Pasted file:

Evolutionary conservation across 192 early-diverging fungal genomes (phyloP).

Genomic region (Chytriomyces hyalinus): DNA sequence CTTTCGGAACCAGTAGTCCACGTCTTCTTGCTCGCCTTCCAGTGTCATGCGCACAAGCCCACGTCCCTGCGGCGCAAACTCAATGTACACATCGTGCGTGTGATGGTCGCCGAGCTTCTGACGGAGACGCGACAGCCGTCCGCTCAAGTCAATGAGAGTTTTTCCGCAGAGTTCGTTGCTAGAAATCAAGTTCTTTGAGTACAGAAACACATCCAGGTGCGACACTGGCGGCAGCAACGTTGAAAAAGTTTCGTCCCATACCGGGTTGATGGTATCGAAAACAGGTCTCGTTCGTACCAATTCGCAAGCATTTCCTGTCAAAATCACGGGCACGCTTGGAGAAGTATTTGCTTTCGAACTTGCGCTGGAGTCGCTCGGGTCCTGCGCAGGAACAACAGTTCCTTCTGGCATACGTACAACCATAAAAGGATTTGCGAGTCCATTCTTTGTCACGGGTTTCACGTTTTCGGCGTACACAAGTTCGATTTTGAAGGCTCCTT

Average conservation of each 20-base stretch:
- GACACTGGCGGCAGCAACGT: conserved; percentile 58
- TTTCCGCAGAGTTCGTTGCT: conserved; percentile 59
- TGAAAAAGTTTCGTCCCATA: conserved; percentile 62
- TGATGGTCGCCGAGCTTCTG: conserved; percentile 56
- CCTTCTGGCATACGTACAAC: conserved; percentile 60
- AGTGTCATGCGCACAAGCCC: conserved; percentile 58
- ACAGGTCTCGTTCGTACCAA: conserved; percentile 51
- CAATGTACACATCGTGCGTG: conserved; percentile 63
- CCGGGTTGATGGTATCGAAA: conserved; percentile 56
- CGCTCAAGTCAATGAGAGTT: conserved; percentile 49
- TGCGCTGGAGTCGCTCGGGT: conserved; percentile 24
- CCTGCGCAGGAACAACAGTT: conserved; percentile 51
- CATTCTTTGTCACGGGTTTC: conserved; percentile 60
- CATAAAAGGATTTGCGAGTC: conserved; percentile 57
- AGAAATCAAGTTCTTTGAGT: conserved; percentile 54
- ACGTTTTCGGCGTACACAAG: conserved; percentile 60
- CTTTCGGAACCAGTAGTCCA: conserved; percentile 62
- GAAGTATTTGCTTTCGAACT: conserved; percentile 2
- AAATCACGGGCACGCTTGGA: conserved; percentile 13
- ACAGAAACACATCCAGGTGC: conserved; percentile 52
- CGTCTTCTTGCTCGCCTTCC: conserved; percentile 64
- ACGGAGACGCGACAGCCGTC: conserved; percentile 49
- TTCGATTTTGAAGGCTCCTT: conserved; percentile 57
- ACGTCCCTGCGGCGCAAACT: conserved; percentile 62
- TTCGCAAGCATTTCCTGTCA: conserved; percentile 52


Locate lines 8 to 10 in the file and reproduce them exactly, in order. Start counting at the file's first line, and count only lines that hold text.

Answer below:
- CCTTCTGGCATACGTACAAC: conserved; percentile 60
- AGTGTCATGCGCACAAGCCC: conserved; percentile 58
- ACAGGTCTCGTTCGTACCAA: conserved; percentile 51